To the blogger:  …written from the heart – a lovely piece. Sadly, it may be too late perhaps, that we are all finally waking up to what has been building up for years and years. The madrassas sprouting everywhere in Islamabad’s backyards, and the general re-Islamization of moderate Pakistanis has been percolating for the past several years…the more violent and blatant infiltration is evident in the more recent past with hundreds of suicide bombings, kidnappings (of many ‘wealthy’ folks kids – whose ransoms fund the militants, no doubt), blowing up of hotels and the like. But it has not seemed to put any sense of trepidation or impending doom in the minds of the average (well, let me correct myself, the wealthy, educated, governing elite) until now, when it has hit home: CRICKET. Is this the wake up call, or will it be shoved behind us in our short term memories again like all the other incidents of late? Apathy is the norm. 200 schools demolished in Swat didn’t wake any of us up – none of us were up in arms about it (just a ‘sigh, this is horrible’ at most). No one protested when 500 music shops were closed and burnt down in Mingora. No mass street protests or condemnation of our politicians was made when those 5 unfortunate women were buried alive (with the Baluchi minister, Zehri, approving of it!) or when the dancer, Shabana was dragged and killed in the city square in Swat recently. Are we human? It seems like we as Pakistanis are immune to anything violent or that which does not directly inflict harm on us. There are not cries of mass protest or indignation -anywhere. (“hum kiya kar laengay?” is the mantra).  Why is this? Why do our people feel that their voice en masse cannot make a difference? Is it in our DNA? There are countless examples throughout the history of man where people’s movement, even beginning with the voice of one person have led to change, reform and restitution. I know in my heart, that ultimately Pakistanis have the will – I for the first time saw this in my lifetime when the whole nation seemed to come together in October 2005 after the massive earthquake. Where are those hearts and minds now?? We need to put forth a movement and voices – March to the President’s House/Parliament/ISI with 100,000 people like you and me, shopkeepers, teachers, CEOs, industrialists, university professors, jamadars, doctors, company presidents, drivers, and children and demand to be protected and tell them to take action and no longer feed the beast with appeasement. We may snicker and be cynical – but ultimately, that is exactly what we’re best at doing as Pakistanis. So, I agree with you – it is up to “us”. If we let the media report on how bad the situation has become (tsk, tsk), how India may be to blame and just sit sit sit, then my friend, we need to be ready to right off Pakistan as we know it.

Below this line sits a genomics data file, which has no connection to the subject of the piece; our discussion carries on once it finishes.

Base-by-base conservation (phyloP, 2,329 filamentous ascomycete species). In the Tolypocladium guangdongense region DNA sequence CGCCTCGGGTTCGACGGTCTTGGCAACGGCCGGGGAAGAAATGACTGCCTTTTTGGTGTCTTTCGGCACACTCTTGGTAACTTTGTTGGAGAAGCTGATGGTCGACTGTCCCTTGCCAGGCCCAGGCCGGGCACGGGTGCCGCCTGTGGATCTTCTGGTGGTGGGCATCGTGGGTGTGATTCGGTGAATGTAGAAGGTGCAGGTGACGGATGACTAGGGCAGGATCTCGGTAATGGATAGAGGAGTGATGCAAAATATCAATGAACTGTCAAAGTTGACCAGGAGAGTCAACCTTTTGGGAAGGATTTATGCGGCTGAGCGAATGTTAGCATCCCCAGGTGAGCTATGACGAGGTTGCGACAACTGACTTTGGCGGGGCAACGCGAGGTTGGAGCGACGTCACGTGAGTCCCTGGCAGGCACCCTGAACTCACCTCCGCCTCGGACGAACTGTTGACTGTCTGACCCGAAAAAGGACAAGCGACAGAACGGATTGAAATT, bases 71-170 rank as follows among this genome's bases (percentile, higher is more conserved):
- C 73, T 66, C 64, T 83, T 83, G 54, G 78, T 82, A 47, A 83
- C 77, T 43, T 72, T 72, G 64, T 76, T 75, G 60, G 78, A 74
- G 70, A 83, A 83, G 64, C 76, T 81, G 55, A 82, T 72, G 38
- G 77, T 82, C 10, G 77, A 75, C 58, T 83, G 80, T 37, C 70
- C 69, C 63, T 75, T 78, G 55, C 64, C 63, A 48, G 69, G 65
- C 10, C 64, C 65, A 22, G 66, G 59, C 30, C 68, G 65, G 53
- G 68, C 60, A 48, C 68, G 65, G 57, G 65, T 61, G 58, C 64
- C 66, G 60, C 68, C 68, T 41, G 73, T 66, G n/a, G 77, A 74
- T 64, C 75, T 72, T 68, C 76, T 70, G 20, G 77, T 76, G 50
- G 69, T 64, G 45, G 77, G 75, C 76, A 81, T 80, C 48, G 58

05 March 2009 18:32

[with some minor edits]

A parting thought from our recent history: